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Prognostic factors in mucoepidermoid carcinoma of the salivary glands†
Article first published online: 16 DEC 2011
Copyright © 2011 American Cancer Society
Volume 118, Issue 16, pages 3928–3936, 15 August 2012
How to Cite
McHugh, C. H., Roberts, D. B., El-Naggar, A. K., Hanna, E. Y., Garden, A. S., Kies, M. S., Weber, R. S. and Kupferman, M. E. (2012), Prognostic factors in mucoepidermoid carcinoma of the salivary glands. Cancer, 118: 3928–3936. doi: 10.1002/cncr.26697
This work was presented at the American Head and Neck Society Annual Meeting, 2010 Combined Otolaryngology Spring Meeting; April 28-29, 2010; Las Vegas, Nevada.
- Issue published online: 3 AUG 2012
- Article first published online: 16 DEC 2011
- Manuscript Accepted: 12 AUG 2011
- Manuscript Revised: 10 AUG 2011
- Manuscript Received: 21 JUN 2011
- mucoepidermoid carcinoma;
- salivary gland carcinoma;
- parotid gland;
- submandibular gland;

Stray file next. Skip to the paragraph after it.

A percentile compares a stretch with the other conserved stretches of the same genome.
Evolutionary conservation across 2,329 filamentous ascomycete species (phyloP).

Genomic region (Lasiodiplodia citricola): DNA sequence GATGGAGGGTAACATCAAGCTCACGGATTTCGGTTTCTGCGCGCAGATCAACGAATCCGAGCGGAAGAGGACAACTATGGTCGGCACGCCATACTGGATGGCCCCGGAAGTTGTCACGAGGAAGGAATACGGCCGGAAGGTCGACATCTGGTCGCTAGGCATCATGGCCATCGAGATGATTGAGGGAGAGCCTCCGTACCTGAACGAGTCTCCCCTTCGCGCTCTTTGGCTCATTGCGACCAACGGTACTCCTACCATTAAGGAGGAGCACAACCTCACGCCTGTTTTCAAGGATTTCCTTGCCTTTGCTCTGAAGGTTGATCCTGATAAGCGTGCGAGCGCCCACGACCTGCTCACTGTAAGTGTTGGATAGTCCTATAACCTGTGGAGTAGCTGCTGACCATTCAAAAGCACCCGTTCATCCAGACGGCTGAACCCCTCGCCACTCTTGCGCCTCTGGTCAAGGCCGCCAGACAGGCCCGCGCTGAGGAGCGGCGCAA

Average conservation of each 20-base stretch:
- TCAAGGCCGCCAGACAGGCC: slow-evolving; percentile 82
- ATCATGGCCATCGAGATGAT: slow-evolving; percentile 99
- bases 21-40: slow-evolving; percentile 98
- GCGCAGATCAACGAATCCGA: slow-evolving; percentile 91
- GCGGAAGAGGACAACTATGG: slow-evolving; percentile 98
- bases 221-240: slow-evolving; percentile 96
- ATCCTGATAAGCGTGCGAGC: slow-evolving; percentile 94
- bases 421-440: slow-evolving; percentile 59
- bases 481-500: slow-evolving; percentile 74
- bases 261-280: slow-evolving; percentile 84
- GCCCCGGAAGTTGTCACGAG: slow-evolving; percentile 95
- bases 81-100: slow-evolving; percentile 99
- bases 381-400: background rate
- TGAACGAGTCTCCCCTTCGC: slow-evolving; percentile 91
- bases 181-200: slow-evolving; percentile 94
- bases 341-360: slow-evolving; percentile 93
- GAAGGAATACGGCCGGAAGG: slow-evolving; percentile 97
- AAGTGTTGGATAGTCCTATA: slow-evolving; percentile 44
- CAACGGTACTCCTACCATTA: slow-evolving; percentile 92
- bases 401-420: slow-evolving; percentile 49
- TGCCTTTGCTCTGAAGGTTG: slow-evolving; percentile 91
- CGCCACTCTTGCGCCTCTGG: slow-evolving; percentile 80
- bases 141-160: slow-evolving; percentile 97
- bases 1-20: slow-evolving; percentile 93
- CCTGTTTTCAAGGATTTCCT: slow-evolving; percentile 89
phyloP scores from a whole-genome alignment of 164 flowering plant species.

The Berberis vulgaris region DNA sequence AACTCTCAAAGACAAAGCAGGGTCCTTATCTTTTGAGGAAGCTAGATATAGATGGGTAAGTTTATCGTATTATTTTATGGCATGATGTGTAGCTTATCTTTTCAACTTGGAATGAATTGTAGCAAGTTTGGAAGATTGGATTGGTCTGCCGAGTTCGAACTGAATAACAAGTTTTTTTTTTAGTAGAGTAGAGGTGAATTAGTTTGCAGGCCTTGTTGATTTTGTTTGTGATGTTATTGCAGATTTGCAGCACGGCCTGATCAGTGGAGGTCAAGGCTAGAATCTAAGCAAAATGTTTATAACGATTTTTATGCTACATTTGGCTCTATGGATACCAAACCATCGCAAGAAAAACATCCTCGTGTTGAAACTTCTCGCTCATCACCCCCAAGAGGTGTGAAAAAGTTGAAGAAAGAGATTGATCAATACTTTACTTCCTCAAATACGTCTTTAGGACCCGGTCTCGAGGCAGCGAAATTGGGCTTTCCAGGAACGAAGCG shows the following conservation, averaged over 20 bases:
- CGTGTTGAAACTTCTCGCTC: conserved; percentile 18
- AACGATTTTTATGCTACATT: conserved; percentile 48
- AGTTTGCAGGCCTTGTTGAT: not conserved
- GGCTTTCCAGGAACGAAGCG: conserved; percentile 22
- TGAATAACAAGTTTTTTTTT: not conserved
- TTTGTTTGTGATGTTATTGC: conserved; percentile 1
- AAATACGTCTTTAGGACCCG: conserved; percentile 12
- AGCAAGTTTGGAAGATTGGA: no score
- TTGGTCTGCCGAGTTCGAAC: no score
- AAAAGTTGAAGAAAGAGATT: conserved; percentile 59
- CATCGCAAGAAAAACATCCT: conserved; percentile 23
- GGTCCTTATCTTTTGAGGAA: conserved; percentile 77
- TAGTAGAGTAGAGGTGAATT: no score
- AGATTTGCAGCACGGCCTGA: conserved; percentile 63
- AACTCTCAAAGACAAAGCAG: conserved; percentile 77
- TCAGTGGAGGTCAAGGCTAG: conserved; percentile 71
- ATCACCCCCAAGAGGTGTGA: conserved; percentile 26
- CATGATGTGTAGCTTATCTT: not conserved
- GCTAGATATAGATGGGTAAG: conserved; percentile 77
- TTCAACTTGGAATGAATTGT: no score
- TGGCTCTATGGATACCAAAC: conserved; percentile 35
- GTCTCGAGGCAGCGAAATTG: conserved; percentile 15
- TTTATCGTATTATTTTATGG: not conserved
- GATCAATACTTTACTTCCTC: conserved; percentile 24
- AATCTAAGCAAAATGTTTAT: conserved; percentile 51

- treatment intensification
Mucoepidermoid carcinoma (MEC) is the most common malignancy of the major salivary glands. Prior reports noted histological grade and tumor stage as consistently important prognostic factors. This study reviewed the experience of patients with MEC at the University of Texas MD Anderson Cancer Center to determine the impact of clinical and pathologic findings on disease outcomes.
A retrospective clinical review was performed of patients with salivary gland MEC treated at a tertiary cancer center from 1990 to 2007.
A total of 125 patients were included. The 5-year overall survival and disease-free survival of all patients were 79.3% and 76.5%, respectively. Patients with low- and intermediate-grade disease had significantly better overall survival and disease-free survival than patients with high-grade disease, but no difference in survival rates was found between low- and intermediate-grade disease. Pathologic results of positive lymph nodes, extracapsular lymph node spread, and perineural invasion were all found to be poor prognostic indicators. On multivariate analysis, advanced disease stage and perineural invasion were found to be the most significant prognostic factors.
Patients with either low- or intermediate-grade tumors uniformly have favorable local control and survival. High histological grade, advanced stage, perineural invasion, positive surgical margins, and submandibular location all portend for poor outcomes in MEC. Further advances in therapy are needed to improve outcomes for high-grade and advanced-stage disease. Cancer 2012. © 2011 American Cancer Society.